Monthly Archives: July 2022

Missing you already

The blog party has been and gone and it was lovely to see people again. The only newcomers were Zoe and Mike’s delightful Ukrainian guest, who coped splendidly with the company of ten cheerful strangers; and Rose’s beau John, who is really great company and the two of them looked very happy. I hope everyone else had fun, because I did.

Food had taken an afternoon and a morning to get ready, relaxedly. I kept it simple and tried not to overcater too much – and pretty well succeeded, in fact (apart from shedloads of drink of various sorts). Cold beef, salmon, salad Niçoise, egg mayonnaise, potato salad, other salads, roasted vegetables – I bore in mind those who couldn’t have gluten and/or dairy, who seem to be increasing in number. If you have a health problem and find that cutting out a food transforms your digestion, you won’t want to go back. I think stress plays a large part in triggering this – but anyway, I was careful and I hope everyone had a good choice.

Everyone looked wonderful and was pleased to see everyone else. I think this is the 11th year and 12th party. Next year, it will take place on a Tuesday, because then our good friend Vicus Scurra can come again – he and Mrs VS have unalterable weekend commitments. It will mean that Zoe and Mike can’t stay overnight, but they can come for a weekend at other times. Some other friends had other things on, so we’ll try harder next year to find a date to suit everyone.

Poor eCat, who can’t bear dogs, vanished rather than come into contact with Scout, who is somewhat nervous of cats. I carried her up to my bedroom last night and she scuttled through the upstairs rooms, curious to meet Alina. Scout was afraid to come upstairs, so I shut Eloise cat in with me. It’s so funny, neither of them would hurt the other. But she’s okay now that she rules the household again today.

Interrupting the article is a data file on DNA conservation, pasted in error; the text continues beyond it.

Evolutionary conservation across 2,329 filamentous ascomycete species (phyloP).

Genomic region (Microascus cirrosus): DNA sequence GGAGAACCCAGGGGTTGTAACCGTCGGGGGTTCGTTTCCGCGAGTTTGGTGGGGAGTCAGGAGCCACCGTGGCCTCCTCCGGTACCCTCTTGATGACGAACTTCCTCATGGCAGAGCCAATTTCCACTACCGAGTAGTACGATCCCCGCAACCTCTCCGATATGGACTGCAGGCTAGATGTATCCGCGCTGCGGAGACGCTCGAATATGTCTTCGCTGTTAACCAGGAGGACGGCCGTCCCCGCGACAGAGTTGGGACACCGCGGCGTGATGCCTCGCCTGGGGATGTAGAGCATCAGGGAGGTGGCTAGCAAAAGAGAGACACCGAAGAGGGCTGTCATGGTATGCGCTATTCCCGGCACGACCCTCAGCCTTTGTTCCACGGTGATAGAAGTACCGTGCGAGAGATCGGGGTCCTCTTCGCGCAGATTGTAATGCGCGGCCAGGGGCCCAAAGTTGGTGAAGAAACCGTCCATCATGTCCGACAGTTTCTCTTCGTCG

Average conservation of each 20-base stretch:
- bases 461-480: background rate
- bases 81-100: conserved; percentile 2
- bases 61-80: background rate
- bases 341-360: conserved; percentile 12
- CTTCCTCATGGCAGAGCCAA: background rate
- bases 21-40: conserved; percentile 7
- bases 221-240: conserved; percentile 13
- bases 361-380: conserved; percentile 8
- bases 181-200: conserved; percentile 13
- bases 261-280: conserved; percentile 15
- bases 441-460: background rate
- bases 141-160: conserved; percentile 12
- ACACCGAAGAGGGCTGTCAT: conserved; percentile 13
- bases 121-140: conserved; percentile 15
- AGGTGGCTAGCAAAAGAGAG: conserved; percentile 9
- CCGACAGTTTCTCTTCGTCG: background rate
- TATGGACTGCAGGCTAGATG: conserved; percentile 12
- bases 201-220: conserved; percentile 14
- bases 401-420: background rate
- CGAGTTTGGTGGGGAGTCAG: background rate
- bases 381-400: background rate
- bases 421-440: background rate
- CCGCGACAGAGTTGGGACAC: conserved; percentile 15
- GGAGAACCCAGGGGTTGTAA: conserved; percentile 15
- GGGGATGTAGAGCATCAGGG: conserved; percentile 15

I’ve cleared everything away and packed, ready to go to Ro’s house this evening and we’ll be off to Pembrokeshire tomorrow, leaving Wink in charge. After a weekend of champagne and chat, I’ll probably slump silently for the journey. But, though it rains most days at Wiseman’s Bridge, it rarely rains all day and I’m sure we’ll spend plenty of time on the beach. I’m sure the children will love it there, all children do.

“Missing you already,” called Mike, as they left. Me too, friends. Thank you for coming and thank you all for being your fabulous selves.

Z isn’t bored

I’ve done as much as I can for today, the rest is last-minute stuff. Or last morning, at any rate. I’m afraid I’ve prepared too much food, but that’s usual. I’ve remembered to pack my chequebook and some cash for Pembrokeshire – may not need them, but Joseph the caravan site manager doesn’t do internet anything and has no intention of starting. I have no idea how this goes down with younger caravan owners, but things won’t change this side of J’s retirement.

The weather forecast over there is iffy, but that’s normal. There’s a lot of rain, but it rarely lasts all day. Over here on the dry side of the country, it’s easy to forget that arid, parched land is not to be found everywhere else. Wince, my gardener, told me yesterday that his partner’s brother was responsible for one of the fires the other day, to his embarrassment. He was harvesting and had the cutter higher than usual, but a flint got caught in the blade and the spark set fire to the straw. In minutes, the field was ablaze. Wiser not to have been harvesting in the middle of the day, but he thought he’d taken precautions. It’s shockingly easy to start a fire, that gets out of hand in moments.